Jodi Arias Trial Update 2013: Juror Says 'She Is Sentenced To Death No Matter What'

The jurors in the Jodi Arias trial are speaking out after they failed to unanimously decide whether the 32-year-old killer should be put to death or spend her remaining days behind bars. Three of people on the jury have said the sentencing phase of the trial was “absolutely awful” after Arias was convicted of first-degree murder.

“We can’t come to a decision, and it was gut-wrenching. It was absolutely awful,” Diane Schwartz, a retired 911 operator who was known as Juror No. 6 throughout the five-month trial, told ABC News.

It didn’t take long for the jury to find Arias guilty of murdering her former lover, Travis Alexander, in 2008, but the sentencing phase was entirely different: The jury was split. Immediately following her conviction, Arias said she hoped for the death penalty because she thought that would be the ultimate freedom, but, as the sentencing trial began, she begged for her life, saying she would continue to donate her hair to Locks of Love.

Schwartz, along with fellow jurors Kevin Spellman and Marilou Allen-Coogan, told ABC News they were all in favor of giving Arias the death penalty, but four other jurors believed she should spend her life in prison. “It was a very trying experience,” Spellman, a banker who was known as Juror No. 13 told the media outlet. “How do you weigh a person’s life?” In any case, Spellman said he thinks Arias is dying, regardless of any sentence she receives: “She is sentenced to death no matter what.”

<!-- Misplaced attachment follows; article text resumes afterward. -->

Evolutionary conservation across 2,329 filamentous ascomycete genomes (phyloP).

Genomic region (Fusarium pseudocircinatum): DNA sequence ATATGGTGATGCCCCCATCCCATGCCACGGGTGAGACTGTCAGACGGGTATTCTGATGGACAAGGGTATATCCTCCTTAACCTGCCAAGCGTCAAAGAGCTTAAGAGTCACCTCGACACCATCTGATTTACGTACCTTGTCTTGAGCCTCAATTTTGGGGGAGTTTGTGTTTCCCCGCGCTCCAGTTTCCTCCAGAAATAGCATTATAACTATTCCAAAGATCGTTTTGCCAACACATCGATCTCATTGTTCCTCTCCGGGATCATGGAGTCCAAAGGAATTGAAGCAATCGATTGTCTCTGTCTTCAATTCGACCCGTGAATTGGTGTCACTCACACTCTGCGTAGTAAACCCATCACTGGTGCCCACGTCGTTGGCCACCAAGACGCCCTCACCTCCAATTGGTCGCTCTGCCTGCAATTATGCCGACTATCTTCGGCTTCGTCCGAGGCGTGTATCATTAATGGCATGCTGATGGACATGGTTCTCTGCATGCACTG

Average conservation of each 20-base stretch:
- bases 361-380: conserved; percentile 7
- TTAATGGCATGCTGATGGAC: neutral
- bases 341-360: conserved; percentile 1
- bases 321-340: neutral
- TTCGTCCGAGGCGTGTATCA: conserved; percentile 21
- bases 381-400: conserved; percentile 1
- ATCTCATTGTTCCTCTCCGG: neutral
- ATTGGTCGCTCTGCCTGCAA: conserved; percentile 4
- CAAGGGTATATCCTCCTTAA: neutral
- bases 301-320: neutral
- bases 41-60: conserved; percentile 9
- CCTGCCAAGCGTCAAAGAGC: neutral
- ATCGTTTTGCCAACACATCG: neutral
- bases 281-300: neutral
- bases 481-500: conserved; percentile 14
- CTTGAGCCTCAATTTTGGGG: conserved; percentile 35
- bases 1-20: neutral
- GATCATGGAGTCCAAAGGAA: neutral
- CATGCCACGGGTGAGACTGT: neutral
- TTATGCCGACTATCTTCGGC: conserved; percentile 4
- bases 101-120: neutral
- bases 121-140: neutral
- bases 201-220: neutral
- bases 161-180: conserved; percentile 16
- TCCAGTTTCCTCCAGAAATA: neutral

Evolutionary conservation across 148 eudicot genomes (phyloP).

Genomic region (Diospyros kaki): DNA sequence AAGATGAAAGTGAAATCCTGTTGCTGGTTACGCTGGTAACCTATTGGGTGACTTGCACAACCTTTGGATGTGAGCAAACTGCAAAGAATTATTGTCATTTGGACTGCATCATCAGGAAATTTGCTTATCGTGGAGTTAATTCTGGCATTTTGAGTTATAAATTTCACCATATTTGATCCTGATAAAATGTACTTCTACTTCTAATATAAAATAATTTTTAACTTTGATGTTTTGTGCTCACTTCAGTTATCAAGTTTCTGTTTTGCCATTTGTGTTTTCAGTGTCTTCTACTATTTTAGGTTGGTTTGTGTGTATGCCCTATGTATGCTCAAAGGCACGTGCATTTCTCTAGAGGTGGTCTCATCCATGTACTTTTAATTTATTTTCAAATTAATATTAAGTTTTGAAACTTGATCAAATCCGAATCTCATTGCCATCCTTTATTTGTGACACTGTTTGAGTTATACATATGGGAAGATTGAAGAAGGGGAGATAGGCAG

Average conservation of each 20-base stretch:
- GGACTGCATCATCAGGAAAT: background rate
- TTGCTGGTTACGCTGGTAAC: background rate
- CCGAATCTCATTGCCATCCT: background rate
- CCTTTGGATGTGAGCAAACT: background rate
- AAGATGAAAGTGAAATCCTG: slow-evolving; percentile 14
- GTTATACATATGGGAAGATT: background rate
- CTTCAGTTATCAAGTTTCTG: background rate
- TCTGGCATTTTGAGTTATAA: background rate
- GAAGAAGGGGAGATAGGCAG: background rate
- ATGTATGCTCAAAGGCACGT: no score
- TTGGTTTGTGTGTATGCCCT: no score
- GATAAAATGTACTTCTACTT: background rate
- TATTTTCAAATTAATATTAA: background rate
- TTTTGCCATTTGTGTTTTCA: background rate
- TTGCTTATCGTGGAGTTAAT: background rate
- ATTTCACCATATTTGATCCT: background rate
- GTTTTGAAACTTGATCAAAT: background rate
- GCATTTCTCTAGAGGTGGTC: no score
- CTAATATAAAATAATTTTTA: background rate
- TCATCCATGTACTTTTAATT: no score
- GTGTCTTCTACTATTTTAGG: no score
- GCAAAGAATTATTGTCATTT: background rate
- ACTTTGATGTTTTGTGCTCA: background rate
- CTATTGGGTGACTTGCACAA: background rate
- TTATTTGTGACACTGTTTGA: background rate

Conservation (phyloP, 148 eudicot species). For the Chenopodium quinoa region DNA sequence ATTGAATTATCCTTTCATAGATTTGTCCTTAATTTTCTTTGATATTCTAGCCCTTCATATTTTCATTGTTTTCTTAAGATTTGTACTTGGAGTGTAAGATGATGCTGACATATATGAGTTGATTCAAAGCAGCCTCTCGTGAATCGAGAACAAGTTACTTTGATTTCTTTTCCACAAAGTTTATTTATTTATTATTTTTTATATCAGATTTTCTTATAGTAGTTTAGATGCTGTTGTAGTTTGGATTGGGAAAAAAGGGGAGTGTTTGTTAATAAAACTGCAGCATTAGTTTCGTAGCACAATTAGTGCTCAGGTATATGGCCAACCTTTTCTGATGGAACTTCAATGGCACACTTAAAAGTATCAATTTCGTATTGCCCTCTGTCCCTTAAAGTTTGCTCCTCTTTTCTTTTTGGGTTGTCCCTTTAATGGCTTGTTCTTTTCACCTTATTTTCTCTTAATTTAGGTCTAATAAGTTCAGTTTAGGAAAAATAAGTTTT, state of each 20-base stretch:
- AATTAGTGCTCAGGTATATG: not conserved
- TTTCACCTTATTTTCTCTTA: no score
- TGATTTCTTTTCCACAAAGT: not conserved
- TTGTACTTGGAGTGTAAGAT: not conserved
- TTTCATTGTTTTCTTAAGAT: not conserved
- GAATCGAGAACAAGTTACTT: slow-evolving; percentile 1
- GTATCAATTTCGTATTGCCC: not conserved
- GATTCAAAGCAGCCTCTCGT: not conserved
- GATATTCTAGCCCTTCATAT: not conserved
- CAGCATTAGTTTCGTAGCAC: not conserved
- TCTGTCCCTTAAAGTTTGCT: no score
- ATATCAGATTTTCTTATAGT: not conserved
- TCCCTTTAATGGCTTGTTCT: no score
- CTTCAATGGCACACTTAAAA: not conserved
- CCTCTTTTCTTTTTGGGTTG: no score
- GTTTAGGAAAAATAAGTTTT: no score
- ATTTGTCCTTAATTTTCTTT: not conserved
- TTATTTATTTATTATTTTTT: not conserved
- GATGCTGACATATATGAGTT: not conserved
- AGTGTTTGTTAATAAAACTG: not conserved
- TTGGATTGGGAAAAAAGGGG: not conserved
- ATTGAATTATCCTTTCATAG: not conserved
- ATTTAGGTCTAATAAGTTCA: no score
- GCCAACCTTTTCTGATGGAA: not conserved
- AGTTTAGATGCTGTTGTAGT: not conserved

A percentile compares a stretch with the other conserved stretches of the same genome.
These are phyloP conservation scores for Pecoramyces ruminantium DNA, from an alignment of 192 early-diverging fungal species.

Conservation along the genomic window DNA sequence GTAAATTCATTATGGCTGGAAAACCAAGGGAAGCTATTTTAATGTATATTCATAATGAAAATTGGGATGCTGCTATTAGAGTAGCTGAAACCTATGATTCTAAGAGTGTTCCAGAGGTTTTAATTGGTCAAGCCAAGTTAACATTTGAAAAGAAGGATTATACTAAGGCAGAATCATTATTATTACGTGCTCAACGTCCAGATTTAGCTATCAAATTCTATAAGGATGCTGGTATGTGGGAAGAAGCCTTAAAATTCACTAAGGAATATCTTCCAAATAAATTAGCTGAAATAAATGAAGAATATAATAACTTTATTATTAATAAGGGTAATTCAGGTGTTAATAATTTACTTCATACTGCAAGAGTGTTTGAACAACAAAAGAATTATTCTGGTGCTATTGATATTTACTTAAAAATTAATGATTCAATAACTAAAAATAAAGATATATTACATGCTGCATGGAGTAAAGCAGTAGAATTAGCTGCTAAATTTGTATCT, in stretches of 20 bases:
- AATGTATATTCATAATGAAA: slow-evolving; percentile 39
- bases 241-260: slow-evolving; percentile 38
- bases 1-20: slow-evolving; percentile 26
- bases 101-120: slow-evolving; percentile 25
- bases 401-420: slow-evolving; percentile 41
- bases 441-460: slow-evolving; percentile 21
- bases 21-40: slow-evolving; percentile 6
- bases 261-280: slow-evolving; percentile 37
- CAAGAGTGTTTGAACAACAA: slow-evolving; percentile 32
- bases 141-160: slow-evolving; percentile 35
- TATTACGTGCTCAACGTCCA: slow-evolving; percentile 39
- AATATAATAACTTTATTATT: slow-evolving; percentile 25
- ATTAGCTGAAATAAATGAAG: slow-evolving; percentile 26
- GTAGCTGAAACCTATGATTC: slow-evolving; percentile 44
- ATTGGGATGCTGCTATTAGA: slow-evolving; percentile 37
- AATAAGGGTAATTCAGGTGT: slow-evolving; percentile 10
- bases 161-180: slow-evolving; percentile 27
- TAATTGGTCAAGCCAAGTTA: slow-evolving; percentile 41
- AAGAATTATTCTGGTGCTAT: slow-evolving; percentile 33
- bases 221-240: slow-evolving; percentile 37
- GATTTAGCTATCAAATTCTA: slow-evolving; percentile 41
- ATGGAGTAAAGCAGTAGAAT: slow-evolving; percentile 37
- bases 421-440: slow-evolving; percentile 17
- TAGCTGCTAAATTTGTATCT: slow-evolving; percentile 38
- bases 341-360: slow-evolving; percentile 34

Arias was considered a liar by many during most of the trial. And, for two years, she lied to investigators as she denied any involvement in the case before finally saying she had killed Alexander, but did it in self-defense, citing alleged physical and mental abuse inflicted by her former lover.

“Based on what we saw and the evidence presented, it was very apparent that we weren’t being told the truth in a lot of the matters, and there was a lot of cover-up,” Allen-Coogan said, adding that she believed Arias was manipulating the jury. “The state proved their case. It was premeditated,” she said.

The jury deliberated about sentencing for three days, but were unable to come to a unanimous decision, which forced the judge to call a hung jury. “I felt like we had failed the system,” Schwartz said. “As I walked out, I remember looking towards the prosecution table. I thought, ‘They won’t even look at us.’ I immediately, as I was stepping down, told them, ‘I’m sorry,’” she said. “It was heartfelt because I was. I was very sorry.”

Arias’ fate lies in the hands of the prosecution. It could attempt to go through the sentencing phase again with a new jury or it could let Arias spend the rest of her life behind bars. The prosecutor’s office hasn’t decided yet, but if it does decide to try Arias for the death penalty again, the trial will begin July 18.

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